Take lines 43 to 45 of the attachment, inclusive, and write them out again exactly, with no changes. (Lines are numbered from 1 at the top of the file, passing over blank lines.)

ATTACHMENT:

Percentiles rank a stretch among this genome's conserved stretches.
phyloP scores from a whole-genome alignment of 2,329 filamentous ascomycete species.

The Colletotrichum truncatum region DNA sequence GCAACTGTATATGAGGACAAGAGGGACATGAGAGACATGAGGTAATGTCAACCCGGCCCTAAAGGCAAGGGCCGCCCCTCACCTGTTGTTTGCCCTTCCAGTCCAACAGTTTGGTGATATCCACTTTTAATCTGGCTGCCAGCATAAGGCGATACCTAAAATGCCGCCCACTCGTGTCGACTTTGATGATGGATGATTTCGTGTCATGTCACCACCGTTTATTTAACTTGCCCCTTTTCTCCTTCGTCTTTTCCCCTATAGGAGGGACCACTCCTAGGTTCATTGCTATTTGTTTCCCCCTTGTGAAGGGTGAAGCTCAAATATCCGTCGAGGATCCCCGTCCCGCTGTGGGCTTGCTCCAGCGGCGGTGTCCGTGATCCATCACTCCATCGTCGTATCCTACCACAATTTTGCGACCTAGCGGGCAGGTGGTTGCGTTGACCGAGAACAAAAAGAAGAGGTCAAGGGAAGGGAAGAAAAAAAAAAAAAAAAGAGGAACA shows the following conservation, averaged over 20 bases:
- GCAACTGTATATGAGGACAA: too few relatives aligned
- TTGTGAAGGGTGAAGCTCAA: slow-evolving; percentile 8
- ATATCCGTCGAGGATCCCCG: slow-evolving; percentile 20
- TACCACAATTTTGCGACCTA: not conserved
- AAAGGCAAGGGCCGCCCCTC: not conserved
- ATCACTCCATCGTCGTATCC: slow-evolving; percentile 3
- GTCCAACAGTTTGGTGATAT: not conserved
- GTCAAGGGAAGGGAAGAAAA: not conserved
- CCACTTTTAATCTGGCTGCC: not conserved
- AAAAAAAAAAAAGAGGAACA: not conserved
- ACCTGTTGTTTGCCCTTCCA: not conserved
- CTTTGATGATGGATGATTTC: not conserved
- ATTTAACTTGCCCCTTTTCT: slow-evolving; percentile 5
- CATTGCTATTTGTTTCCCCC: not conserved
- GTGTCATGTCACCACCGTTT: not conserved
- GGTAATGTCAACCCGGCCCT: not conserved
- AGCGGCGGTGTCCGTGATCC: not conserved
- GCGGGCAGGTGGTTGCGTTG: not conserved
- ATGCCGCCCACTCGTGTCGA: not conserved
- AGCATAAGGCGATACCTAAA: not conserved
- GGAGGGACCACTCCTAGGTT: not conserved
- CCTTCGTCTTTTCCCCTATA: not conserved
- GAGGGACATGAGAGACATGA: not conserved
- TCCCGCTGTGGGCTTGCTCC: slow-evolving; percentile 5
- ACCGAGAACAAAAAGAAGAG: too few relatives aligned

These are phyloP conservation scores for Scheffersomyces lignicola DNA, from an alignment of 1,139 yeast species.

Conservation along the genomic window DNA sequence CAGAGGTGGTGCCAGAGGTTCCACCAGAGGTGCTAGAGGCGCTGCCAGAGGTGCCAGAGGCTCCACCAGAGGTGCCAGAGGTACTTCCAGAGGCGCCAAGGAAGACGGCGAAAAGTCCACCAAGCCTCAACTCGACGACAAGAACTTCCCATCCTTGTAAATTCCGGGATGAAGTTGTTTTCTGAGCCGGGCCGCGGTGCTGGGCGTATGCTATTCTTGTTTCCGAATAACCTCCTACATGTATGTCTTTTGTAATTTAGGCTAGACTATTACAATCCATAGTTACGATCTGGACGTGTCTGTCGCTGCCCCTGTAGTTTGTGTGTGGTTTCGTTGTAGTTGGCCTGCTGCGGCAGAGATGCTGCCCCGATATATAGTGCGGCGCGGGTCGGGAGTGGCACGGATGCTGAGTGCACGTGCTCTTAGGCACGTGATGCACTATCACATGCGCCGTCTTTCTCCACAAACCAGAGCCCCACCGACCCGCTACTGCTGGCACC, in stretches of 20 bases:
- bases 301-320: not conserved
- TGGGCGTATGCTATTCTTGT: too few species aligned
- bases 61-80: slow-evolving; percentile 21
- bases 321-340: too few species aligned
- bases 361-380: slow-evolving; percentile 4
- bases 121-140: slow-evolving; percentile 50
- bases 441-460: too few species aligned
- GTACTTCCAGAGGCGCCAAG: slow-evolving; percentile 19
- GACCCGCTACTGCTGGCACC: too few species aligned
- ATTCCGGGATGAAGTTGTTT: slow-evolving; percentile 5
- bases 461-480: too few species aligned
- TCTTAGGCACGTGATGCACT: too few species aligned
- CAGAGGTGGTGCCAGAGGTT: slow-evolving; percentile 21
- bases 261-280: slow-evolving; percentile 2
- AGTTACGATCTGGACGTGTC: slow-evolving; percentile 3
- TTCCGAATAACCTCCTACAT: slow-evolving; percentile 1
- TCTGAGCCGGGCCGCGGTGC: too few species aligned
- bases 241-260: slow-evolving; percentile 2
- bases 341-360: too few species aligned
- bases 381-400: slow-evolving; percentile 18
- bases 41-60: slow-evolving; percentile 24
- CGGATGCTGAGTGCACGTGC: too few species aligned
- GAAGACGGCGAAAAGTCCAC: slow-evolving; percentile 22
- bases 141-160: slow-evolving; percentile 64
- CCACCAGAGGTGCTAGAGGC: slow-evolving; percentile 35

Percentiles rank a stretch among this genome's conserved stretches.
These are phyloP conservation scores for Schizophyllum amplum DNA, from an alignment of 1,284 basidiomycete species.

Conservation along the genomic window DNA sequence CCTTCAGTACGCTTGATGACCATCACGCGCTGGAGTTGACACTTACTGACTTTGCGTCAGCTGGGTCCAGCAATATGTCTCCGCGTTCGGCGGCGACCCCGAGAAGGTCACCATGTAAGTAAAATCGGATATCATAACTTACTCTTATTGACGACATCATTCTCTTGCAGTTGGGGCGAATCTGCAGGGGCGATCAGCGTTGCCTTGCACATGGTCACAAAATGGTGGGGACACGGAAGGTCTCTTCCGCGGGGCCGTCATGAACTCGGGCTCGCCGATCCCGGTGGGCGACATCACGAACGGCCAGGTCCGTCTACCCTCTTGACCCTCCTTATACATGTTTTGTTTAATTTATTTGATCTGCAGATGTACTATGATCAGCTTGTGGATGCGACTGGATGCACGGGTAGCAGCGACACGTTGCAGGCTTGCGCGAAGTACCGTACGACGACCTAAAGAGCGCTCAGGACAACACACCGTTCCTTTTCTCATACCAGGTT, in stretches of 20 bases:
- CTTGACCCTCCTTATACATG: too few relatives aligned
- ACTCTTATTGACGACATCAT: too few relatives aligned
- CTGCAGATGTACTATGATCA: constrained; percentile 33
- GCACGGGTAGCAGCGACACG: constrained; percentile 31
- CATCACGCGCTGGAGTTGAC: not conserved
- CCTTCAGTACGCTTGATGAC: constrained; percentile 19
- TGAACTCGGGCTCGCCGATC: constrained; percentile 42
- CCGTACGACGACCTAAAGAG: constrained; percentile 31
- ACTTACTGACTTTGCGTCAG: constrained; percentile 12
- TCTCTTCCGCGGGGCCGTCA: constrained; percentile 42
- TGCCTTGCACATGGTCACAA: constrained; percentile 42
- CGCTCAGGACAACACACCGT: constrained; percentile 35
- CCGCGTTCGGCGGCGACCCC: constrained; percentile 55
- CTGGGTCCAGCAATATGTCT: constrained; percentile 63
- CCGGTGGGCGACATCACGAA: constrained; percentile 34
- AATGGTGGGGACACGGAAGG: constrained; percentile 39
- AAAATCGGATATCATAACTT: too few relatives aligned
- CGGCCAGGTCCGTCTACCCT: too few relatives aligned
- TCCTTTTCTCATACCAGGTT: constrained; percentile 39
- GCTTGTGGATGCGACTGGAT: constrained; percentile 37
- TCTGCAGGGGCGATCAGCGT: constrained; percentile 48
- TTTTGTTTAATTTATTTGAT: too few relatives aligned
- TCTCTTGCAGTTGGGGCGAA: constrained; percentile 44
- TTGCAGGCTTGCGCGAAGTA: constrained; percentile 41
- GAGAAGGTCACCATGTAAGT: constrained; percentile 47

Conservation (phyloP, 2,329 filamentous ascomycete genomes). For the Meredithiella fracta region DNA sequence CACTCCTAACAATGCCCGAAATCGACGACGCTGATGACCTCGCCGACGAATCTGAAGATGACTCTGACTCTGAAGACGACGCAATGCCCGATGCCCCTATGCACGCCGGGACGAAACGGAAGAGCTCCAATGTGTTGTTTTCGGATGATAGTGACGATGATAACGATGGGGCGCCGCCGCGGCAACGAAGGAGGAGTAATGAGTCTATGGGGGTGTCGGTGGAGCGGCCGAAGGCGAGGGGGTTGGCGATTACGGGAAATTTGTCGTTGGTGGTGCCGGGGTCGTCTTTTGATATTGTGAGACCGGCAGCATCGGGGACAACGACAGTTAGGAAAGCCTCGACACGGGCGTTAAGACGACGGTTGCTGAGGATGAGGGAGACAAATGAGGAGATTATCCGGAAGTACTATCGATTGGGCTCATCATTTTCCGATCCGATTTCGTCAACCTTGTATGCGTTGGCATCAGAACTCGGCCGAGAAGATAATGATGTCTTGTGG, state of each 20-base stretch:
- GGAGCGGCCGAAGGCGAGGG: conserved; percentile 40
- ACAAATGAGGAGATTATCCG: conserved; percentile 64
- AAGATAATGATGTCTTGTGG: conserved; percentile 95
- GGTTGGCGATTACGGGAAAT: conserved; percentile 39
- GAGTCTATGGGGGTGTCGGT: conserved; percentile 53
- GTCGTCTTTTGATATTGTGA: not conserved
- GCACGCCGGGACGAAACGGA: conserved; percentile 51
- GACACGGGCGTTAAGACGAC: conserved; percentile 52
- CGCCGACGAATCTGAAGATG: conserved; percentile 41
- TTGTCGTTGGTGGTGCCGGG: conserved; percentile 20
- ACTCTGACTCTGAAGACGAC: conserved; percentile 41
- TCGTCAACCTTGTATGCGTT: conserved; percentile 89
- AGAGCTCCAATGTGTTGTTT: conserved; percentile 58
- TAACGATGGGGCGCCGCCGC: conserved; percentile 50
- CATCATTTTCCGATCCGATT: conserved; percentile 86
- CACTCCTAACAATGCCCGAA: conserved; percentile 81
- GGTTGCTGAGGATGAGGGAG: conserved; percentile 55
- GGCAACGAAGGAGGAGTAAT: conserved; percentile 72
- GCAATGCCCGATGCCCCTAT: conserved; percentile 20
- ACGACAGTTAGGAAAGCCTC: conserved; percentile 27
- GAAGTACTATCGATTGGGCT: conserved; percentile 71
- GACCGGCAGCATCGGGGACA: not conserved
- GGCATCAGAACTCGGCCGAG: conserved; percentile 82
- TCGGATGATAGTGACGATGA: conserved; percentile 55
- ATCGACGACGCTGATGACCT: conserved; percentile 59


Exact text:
- CAGAGGTGGTGCCAGAGGTT: slow-evolving; percentile 21
- bases 261-280: slow-evolving; percentile 2
- AGTTACGATCTGGACGTGTC: slow-evolving; percentile 3